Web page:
China's Newfound Taste for Luxury Travel Is Bad News for Diamonds

Updated on
  • Wealthy Chinese are increasingly spending on luxury travel
  • De Beers seeks to shift spending trends in rich Asian markets

Bruce Cleaver

Photographer: Calvin Sit/Bloomberg

China’s newfound penchant for luxury travel poses the latest threat to a turnaround for the $80 billion diamond industry.

Chinese deluxe spending on travel is the “fastest-growing competitor” standing in the way of diamond sales in the world’s biggest consumer market, said De Beers SA Chief Executive Officer Bruce Cleaver. To win those travel dollars, he said De Beers could even see itself tying up with the luxury travel market somehow.

“Luxury travel is certainly a competitor to diamonds,” Cleaver said in an interview in Hong Kong Thursday. “If there’s a way to link luxury travel to an African destination where the diamond came from, we’d certainly look into that too.”

The world’s biggest diamond producer is seeking to kickstart an industry that’s seen prices for polished diamonds slump for the past six years. Its major Asian markets including China and India reported flat or declining sales in 2016. The company is also facing hurdles as a younger generation of Chinese shoppers increasingly spend more on high-end electronics, travel and fine dining than on baubles.

“Chinese consumers, especially the millennials, are willing to spend more to enrich their lifestyles through services and travel,” Bloomberg Intelligence retail analyst Catherine Lim said on Friday. “Jewelers can tap into the rise in Chinese tourism, both domestically and overseas, by selling more through travel retail channels such as tax-free as well as duty-paid points-of-sale.”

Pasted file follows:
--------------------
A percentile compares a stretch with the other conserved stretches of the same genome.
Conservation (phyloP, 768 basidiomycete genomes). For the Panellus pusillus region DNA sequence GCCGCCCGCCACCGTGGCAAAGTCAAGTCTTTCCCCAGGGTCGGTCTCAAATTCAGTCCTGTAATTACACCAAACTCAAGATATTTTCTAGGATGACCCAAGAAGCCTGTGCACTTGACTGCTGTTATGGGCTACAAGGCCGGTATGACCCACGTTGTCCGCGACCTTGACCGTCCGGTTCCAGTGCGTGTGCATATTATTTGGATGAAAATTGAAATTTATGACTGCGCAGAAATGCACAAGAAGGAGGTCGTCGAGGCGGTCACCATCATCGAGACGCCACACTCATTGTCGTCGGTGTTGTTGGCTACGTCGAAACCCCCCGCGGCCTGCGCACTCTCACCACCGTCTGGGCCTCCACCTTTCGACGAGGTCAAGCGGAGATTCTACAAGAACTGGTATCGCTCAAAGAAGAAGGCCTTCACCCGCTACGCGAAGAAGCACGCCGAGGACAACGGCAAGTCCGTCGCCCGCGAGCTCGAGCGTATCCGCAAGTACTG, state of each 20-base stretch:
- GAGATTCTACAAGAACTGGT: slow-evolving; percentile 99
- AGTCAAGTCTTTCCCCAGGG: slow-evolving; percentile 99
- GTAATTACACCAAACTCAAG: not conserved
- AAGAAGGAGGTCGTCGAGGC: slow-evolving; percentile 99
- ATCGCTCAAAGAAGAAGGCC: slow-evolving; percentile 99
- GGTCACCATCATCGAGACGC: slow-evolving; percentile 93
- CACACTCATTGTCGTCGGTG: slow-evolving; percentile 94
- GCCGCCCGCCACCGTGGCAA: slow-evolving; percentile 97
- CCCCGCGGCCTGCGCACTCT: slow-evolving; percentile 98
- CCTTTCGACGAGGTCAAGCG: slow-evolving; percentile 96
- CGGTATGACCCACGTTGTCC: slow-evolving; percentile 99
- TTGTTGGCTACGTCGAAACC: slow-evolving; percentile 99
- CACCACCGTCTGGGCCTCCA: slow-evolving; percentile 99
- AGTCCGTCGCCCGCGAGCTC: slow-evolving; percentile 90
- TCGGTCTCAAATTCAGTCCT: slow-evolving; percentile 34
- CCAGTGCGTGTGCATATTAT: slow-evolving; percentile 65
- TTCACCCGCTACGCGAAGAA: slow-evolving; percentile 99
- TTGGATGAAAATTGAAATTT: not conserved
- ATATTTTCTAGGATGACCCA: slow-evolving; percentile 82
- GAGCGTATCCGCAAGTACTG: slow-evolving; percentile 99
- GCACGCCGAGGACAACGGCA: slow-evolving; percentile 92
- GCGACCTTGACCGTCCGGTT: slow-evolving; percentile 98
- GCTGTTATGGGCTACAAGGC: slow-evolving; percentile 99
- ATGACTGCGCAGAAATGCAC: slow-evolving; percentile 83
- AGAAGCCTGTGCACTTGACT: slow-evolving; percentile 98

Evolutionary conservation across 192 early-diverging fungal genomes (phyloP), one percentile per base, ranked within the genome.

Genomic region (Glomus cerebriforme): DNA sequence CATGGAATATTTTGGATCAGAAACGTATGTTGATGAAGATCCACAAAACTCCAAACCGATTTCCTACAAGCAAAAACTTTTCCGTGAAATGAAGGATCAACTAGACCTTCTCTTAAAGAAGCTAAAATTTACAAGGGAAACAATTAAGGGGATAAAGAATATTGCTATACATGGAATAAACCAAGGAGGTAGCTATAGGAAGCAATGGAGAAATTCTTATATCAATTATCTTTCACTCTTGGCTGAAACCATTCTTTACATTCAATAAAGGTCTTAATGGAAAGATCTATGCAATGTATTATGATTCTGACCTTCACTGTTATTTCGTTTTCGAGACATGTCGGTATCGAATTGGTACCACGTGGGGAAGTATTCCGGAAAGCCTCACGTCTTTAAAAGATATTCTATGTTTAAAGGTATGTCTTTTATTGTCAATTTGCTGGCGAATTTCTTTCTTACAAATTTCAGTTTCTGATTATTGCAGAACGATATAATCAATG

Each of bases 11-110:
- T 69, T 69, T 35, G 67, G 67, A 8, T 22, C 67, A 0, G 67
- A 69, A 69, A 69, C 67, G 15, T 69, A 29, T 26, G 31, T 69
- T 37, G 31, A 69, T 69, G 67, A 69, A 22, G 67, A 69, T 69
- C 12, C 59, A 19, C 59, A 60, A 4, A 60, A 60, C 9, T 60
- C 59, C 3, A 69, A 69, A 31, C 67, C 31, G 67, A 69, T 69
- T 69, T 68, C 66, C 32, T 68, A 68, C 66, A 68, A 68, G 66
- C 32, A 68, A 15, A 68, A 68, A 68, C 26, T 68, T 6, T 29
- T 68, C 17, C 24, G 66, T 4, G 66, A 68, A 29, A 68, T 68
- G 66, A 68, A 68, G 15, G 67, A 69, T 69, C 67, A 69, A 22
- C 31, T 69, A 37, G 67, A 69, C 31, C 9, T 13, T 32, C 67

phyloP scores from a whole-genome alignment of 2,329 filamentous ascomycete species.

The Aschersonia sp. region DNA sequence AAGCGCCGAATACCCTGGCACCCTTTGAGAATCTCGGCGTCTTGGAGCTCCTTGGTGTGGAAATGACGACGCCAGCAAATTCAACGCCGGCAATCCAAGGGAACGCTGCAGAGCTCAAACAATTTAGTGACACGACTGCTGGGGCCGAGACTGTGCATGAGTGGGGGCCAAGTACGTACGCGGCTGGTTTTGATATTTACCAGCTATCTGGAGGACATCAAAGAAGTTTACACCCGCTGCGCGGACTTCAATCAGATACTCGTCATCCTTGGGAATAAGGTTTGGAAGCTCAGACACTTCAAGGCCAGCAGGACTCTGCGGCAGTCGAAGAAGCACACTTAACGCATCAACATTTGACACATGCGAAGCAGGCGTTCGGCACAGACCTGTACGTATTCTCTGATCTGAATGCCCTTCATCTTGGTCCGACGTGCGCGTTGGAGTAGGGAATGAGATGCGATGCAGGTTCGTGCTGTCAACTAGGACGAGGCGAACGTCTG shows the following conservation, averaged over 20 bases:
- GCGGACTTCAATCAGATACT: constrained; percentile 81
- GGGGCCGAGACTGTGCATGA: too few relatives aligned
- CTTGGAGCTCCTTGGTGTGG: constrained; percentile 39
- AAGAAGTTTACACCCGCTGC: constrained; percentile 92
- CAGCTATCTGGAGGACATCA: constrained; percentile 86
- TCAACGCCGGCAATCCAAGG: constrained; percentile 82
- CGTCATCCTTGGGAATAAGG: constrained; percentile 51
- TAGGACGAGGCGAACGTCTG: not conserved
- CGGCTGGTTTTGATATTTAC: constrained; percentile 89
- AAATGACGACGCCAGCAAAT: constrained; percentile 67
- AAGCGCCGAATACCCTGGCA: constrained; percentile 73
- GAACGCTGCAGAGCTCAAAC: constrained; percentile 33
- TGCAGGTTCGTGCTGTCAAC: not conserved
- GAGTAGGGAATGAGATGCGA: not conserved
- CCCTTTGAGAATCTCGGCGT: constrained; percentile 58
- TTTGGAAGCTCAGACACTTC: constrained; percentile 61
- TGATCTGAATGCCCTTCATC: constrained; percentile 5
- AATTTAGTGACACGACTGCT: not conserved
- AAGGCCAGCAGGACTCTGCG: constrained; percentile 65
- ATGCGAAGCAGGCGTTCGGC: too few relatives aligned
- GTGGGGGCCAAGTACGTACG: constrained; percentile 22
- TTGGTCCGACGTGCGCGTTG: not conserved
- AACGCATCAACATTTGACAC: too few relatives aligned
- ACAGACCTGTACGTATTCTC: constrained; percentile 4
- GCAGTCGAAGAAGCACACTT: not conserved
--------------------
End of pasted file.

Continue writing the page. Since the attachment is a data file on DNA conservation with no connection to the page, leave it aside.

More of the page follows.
Worldwide diamond demand in 2016 was essentially flat, as a 4.4 percent gain in the U.S. offset sluggishness in Asia, according to a De Beers industry report published Thursday. Sales in China and India showed improvements in the first half of 2017, with single-digit growth from a year earlier, said Cleaver. The industry expects gains for those countries in the next five years as the global economic outlook improves, though Japan won’t grow as fast as its Asian peers due to its aging population, he said.

De Beers is seeking to influence buying trends by spending $140 million this year to advertise diamonds, the most since 2008. It is focusing on women in its main markets -- particularly those between the ages of 18 and 33 -- who De Beers says are buying diamonds for themselves as their earning power increases.

Winning over those shoppers won’t be easy, especially in China, where diamond sales declined 4.8 percent last year in dollar terms. Competition from travel is a big challenge. China is the world’s largest source of outbound travelers, according to the World Tourism Organization. More than 135 million Chinese traveled in 2016, and their spending rose 12 percent to $261 billion.

Fashion Statements

Even at home, rich shoppers who want to make a fashion statement are frequently opting for items such as Louis Vuitton bags and Gucci loafers. De Beers also is competing against companies including Chow Tai Fook Jewellery Group Ltd. that are offering fashion jewelry at lower prices to lure Chinese shoppers.

“The concept that a diamond is forever doesn’t sound as fancy to customers as before, especially for young customers,” Hong Kong-based ICBC International Research Ltd. analyst Yixin Luo said this week. “Brands may need to reshape their images.”

De Beers says it isn’t daunted by the challenges.

“We are still pretty positive,” said Cleaver. “It’s a question of adapting your brands to the future, which I think we have all the tools to do.”

— With assistance by Thomas Biesheuvel

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